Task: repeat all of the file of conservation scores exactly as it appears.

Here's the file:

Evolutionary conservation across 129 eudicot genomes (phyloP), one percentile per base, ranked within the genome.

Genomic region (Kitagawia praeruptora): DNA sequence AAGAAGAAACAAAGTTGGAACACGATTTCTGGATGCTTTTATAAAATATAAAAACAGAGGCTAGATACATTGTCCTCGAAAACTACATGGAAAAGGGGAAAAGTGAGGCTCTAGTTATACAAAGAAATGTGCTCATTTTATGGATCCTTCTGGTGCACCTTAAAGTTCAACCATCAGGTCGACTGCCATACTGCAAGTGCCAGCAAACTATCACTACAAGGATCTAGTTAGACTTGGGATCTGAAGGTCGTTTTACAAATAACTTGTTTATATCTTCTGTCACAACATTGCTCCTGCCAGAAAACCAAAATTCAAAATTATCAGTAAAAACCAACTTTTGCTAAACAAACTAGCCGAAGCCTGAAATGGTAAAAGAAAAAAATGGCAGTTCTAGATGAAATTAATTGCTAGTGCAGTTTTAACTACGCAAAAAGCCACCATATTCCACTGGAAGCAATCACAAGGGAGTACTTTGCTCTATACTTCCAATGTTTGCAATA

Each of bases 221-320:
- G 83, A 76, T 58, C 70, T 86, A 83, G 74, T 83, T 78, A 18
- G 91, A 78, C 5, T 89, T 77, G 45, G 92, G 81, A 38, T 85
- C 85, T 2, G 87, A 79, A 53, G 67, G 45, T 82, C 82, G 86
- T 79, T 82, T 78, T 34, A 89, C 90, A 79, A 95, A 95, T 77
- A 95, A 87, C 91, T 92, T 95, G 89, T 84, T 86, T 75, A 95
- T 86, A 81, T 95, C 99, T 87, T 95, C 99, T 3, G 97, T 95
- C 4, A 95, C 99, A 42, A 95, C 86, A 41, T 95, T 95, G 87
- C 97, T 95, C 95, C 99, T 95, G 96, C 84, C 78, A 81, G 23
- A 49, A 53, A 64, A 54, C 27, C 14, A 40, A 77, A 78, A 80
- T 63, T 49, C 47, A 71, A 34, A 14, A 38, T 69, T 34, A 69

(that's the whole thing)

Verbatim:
Evolutionary conservation across 129 eudicot genomes (phyloP), one percentile per base, ranked within the genome.

Genomic region (Kitagawia praeruptora): DNA sequence AAGAAGAAACAAAGTTGGAACACGATTTCTGGATGCTTTTATAAAATATAAAAACAGAGGCTAGATACATTGTCCTCGAAAACTACATGGAAAAGGGGAAAAGTGAGGCTCTAGTTATACAAAGAAATGTGCTCATTTTATGGATCCTTCTGGTGCACCTTAAAGTTCAACCATCAGGTCGACTGCCATACTGCAAGTGCCAGCAAACTATCACTACAAGGATCTAGTTAGACTTGGGATCTGAAGGTCGTTTTACAAATAACTTGTTTATATCTTCTGTCACAACATTGCTCCTGCCAGAAAACCAAAATTCAAAATTATCAGTAAAAACCAACTTTTGCTAAACAAACTAGCCGAAGCCTGAAATGGTAAAAGAAAAAAATGGCAGTTCTAGATGAAATTAATTGCTAGTGCAGTTTTAACTACGCAAAAAGCCACCATATTCCACTGGAAGCAATCACAAGGGAGTACTTTGCTCTATACTTCCAATGTTTGCAATA

Each of bases 221-320:
- G 83, A 76, T 58, C 70, T 86, A 83, G 74, T 83, T 78, A 18
- G 91, A 78, C 5, T 89, T 77, G 45, G 92, G 81, A 38, T 85
- C 85, T 2, G 87, A 79, A 53, G 67, G 45, T 82, C 82, G 86
- T 79, T 82, T 78, T 34, A 89, C 90, A 79, A 95, A 95, T 77
- A 95, A 87, C 91, T 92, T 95, G 89, T 84, T 86, T 75, A 95
- T 86, A 81, T 95, C 99, T 87, T 95, C 99, T 3, G 97, T 95
- C 4, A 95, C 99, A 42, A 95, C 86, A 41, T 95, T 95, G 87
- C 97, T 95, C 95, C 99, T 95, G 96, C 84, C 78, A 81, G 23
- A 49, A 53, A 64, A 54, C 27, C 14, A 40, A 77, A 78, A 80
- T 63, T 49, C 47, A 71, A 34, A 14, A 38, T 69, T 34, A 69